More: Trump claims Mar-a-Lago documents were 'declassified.' Why experts reject that argument.
'A lot of variables'
In a sign of how serious the Justice Department is taking this probe, Laufman's successor in that key position, Jay Bratt, has been heading the effort to get the documents back.
Laufman told USA TODAY that the FBI and Justice Department would have never gotten a judge to approve their application for a search warrant without ample evidence of crimes committed - and ongoing threats to U.S. national security.
"The government carries out search warrants when it becomes concerned that there is evidence of a crime that it needs to obtain in order to pursue additional logical investigative steps while protecting the integrity of that evidence," Laufman said.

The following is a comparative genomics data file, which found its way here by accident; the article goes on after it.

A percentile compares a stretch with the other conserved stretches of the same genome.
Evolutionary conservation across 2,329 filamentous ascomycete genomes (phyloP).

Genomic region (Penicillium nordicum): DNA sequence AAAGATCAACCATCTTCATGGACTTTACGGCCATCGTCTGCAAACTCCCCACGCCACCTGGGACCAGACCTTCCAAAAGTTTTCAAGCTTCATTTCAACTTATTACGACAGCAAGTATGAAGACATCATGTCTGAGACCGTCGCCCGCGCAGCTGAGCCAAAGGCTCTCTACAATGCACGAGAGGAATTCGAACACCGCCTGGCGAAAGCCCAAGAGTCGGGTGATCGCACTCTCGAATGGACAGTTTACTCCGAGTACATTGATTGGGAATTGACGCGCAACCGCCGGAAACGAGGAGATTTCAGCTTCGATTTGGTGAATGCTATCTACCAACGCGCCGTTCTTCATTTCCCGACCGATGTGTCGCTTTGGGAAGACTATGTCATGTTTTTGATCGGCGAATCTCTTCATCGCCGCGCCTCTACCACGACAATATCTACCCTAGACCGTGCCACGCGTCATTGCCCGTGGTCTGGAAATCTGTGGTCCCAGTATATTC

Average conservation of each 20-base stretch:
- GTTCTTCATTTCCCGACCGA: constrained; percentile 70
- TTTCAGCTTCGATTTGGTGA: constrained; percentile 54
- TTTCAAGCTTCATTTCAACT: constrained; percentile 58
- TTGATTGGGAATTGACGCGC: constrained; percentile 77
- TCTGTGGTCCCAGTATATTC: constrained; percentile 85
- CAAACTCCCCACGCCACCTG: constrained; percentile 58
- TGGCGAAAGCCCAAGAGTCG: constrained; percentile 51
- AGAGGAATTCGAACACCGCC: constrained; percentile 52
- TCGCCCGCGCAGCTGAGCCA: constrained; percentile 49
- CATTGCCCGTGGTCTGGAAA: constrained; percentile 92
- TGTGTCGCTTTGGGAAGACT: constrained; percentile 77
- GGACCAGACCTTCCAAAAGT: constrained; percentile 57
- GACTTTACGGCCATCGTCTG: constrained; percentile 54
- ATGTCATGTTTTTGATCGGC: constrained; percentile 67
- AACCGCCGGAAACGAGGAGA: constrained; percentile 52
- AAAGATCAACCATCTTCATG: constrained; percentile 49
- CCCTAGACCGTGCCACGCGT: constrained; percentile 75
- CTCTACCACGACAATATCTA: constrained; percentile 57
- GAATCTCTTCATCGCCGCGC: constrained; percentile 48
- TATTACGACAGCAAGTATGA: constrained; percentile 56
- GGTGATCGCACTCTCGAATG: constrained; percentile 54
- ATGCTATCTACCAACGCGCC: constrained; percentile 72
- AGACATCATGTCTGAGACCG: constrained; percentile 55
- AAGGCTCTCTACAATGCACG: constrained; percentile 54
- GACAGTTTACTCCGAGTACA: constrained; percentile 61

He noted, as well, how risky Mar-a-Lago is as a location for such high-level U.S. secrets.
"And when it (classified information) is out in the wild, where it is available to people who have no security clearances, who don't have any legal rights to see classified information, it is particularly in danger of being compromised," Laufman said.
There's also a potential time factor, including whether a target might destroy evidence or try to hamper an investigation, Laufman said.
"There's a lot of variables."
This article originally appeared on USA TODAY: Espionage Act violations carry major risk for Trump